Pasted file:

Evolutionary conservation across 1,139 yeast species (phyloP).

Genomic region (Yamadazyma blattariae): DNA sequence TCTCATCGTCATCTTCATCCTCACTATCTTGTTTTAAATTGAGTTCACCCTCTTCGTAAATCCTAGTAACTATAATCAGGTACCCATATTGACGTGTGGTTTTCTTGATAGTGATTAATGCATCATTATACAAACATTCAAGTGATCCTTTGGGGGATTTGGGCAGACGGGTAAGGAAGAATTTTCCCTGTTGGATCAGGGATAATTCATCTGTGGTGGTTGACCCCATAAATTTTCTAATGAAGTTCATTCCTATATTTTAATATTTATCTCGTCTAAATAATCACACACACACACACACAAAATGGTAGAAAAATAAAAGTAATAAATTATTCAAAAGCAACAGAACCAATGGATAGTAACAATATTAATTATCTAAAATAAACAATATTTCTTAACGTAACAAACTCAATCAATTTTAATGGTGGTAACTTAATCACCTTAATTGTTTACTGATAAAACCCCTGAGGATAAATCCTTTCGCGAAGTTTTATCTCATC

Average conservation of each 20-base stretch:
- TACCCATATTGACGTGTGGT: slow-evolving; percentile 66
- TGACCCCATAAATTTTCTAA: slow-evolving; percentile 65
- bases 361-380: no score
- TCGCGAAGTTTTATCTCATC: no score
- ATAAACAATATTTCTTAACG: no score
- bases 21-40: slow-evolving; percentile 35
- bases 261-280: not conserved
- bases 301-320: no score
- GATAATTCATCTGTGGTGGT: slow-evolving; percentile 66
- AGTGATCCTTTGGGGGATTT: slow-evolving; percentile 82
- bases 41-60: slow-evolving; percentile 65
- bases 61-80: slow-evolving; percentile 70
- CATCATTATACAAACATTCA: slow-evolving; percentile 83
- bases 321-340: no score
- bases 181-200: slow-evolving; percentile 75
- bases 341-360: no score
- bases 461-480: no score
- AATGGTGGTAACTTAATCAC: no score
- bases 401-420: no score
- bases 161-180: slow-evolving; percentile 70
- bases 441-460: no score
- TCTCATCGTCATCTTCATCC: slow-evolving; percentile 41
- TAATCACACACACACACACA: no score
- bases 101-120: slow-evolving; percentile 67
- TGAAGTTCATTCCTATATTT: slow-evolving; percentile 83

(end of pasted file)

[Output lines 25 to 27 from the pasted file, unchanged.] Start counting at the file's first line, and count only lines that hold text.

- TCTCATCGTCATCTTCATCC: slow-evolving; percentile 41
- TAATCACACACACACACACA: no score
- bases 101-120: slow-evolving; percentile 67